One market strategist told The New York Times: “We are in the grip of a vicious circle and the only thing that to me will break that is for home prices to stop going down.” The most dangerous thing we can do right now is to assume that massive government intervention is needed to shore up home prices. After all, massive government intervention is what caused the housing bubble in the first place.

Fannie Mae and Freddie Mac were created by Presidents Franklin D. Roosevelt and Lyndon B. Johnson to make homes more affordable for Americans. They accomplish this by buying, repackaging and then selling home loans that other institutions make, thus freeing institutions to offer more loans. Contrary to what some defenders of big government assert, Fannie and Freddie were also key players in the sub-prime mortgage market. In 2004 alone, they bought 44 percent of all sub-prime securities. Every dollar that Fannie and Freddie gave to companies like Countrywide Financial for bundled sub-prime mortgages was another dollar Countrywide gave out in new sub-prime mortgages.

When President Bill Clinton took office, Fannie and Freddie were viewed as “key” to Clinton’s plans to expand home ownership. The Washington Post reports: “The result was a period of unrestrained growth for the companies. … The companies increasingly were seen as the engine of the housing boom.” As the companies grew, conservatives repeatedly warned that their size posed a systemic risk to the financial system. As Sarah Palin put it, thanks to the implicit federal guarantee of their debt, Fannie and Freddie had become too big and too expensive to the taxpayers.

But Fannie and Freddie pushed back hard, turning to friends on the left for protection. Former Walter Mondale and Barack Obama campaign adviser James Johnson led a fierce lobbying campaign to fight reform of Freddie and Fannie. Clinton administration OMB director Franklin Raines told investors when he was Fannie Mae CEO in 1999: “We manage our political risk with the same intensity that we manage our credit and interest rate risks.” Fannie and Freddie’s lobbying power over the left continues to be strong to this day. According to the Center for Responsive Politics, the top three recipients of campaign donations from Freddie and Fannie’s PACs and employees are all Democrats. From 1989 through today, Sen. Chris Dodd received $165,400, Barack Obama $126,349, and John Kerry $111,000. The Washington Post concludes: “Blessed with the advantages of a government agency and a private company at the same time, Fannie Mae and Freddie Mac used their windfall profits to co-opt the politicians who were supposed to control them.”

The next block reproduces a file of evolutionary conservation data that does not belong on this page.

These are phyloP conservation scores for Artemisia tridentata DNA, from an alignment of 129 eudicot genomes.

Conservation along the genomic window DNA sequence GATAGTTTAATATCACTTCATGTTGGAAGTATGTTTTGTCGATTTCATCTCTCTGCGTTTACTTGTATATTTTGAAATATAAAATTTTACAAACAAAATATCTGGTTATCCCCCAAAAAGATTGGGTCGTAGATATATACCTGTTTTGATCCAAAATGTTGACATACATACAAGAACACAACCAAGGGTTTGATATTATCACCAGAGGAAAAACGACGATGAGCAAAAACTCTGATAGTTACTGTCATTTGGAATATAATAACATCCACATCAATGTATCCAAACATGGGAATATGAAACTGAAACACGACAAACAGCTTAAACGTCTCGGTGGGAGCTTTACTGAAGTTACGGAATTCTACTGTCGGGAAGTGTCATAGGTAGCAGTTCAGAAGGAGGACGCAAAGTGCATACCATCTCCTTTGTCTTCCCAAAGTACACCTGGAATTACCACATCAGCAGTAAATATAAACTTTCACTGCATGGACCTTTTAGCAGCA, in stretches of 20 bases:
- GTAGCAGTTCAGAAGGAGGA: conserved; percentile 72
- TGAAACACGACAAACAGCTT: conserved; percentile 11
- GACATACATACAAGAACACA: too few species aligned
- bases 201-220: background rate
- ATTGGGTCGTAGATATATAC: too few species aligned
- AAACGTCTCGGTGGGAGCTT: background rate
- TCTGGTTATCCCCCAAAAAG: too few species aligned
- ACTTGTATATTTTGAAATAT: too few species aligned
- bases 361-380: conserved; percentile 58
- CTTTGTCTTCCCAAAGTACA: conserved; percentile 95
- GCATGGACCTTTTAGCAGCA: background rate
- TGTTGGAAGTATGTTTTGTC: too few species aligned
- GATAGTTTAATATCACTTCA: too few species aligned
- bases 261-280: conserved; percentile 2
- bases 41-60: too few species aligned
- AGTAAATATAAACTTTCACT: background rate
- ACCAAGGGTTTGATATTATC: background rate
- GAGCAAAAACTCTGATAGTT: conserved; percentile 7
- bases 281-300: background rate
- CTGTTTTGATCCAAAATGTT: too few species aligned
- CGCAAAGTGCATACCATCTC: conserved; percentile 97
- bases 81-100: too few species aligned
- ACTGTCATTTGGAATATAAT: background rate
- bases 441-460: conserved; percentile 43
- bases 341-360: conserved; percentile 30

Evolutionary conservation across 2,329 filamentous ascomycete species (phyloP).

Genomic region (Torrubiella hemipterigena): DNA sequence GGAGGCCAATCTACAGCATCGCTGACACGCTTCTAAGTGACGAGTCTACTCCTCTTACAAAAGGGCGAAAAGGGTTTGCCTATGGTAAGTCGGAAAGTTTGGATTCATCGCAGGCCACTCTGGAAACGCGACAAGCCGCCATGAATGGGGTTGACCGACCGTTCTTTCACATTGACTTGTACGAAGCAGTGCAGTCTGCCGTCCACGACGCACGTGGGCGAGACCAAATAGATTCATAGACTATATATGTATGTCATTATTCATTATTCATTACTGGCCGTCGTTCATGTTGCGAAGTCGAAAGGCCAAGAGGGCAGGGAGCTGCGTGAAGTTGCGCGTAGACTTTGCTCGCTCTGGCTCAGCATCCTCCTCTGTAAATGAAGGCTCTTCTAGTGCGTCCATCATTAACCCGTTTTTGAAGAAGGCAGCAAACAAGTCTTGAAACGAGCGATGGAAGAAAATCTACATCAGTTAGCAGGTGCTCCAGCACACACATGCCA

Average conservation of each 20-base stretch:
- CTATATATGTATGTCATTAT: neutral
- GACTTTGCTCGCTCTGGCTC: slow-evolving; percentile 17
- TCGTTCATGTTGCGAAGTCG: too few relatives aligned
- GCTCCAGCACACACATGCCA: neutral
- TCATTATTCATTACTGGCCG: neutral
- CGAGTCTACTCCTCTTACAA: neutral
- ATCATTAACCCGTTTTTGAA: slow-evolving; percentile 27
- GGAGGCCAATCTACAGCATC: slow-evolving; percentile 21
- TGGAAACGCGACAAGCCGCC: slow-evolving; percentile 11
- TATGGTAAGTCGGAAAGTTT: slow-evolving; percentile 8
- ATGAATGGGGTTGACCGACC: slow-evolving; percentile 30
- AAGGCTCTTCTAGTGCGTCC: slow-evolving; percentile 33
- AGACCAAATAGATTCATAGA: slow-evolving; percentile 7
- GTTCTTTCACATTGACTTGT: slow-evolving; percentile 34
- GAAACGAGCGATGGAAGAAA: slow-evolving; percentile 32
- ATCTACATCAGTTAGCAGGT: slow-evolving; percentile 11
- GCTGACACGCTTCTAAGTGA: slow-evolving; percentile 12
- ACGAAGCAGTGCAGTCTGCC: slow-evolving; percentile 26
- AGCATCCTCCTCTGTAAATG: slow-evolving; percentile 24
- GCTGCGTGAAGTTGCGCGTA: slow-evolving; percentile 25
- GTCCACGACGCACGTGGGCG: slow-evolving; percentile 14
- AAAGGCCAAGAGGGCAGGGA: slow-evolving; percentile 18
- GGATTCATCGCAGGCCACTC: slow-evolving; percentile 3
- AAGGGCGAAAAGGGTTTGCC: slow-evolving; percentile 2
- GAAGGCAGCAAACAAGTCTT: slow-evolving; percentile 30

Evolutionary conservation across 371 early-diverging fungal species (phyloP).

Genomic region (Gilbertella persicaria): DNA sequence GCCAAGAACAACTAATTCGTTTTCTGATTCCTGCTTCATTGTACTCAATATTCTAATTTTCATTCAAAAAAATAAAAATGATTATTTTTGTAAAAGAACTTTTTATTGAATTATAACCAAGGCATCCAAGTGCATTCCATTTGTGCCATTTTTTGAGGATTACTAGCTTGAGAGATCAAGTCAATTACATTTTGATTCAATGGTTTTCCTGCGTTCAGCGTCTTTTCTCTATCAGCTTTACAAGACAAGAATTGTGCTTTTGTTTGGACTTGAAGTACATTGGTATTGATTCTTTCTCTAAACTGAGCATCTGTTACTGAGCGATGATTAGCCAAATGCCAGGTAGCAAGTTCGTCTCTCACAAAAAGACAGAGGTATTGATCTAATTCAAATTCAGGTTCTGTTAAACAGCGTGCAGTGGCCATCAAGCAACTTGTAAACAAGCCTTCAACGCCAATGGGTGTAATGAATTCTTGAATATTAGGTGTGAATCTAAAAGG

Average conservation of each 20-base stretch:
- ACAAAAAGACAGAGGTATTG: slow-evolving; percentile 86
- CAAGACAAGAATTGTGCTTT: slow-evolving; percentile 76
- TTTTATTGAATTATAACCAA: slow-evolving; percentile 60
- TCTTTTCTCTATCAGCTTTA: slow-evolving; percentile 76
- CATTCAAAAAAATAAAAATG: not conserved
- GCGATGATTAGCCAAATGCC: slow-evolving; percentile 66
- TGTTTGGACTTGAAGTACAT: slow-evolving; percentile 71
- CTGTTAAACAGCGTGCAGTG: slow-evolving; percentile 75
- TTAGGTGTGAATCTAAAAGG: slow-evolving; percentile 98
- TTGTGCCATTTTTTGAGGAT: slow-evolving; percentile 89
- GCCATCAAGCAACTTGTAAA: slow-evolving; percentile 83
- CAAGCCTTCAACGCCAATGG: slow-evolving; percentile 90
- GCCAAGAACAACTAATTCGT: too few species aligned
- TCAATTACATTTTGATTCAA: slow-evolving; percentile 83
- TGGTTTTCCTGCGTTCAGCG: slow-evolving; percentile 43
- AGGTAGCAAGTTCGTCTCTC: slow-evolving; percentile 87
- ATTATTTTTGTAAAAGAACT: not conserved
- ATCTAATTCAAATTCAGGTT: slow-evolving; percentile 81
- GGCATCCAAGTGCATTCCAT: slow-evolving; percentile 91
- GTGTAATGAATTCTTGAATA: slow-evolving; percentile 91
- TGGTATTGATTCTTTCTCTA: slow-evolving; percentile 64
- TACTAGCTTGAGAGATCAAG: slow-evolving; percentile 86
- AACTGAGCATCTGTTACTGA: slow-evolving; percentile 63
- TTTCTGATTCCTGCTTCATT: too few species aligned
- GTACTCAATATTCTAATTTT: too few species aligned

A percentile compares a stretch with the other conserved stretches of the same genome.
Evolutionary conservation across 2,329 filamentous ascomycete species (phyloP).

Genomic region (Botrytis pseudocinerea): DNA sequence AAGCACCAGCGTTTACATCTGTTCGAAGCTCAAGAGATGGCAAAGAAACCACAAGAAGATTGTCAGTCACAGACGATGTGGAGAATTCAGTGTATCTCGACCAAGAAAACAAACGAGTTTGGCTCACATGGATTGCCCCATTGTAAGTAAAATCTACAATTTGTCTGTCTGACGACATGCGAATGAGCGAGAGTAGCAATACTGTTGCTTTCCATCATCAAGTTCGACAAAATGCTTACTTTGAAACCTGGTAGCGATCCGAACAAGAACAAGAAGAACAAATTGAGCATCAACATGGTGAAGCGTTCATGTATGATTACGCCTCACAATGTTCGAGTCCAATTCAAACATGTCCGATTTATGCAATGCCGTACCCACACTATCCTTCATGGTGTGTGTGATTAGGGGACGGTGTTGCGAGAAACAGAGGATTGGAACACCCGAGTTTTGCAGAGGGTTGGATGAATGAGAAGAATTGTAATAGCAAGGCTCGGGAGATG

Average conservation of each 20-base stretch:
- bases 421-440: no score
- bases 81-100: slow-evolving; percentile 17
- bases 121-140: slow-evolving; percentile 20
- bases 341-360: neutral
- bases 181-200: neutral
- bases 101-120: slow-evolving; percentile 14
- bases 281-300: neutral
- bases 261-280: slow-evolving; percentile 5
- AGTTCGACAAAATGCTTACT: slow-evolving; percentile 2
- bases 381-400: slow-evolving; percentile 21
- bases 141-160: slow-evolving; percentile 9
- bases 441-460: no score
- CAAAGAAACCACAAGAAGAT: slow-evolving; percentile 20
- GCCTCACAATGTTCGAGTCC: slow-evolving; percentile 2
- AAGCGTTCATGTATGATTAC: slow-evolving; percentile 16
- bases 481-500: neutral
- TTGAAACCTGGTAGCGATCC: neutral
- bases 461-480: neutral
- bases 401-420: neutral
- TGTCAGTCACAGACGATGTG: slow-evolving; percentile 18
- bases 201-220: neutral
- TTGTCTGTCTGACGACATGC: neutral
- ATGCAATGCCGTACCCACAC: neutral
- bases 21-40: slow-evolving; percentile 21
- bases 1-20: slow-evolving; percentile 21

Nobody wants to see anybody lose their home. The current Wall Street turbulence will not settle until home prices do. But before we move to some new massive government spending effort to prop up home prices at some artificial level, we should also remember what the historical record teaches us about the unintended consequences of well-meaning market interventions.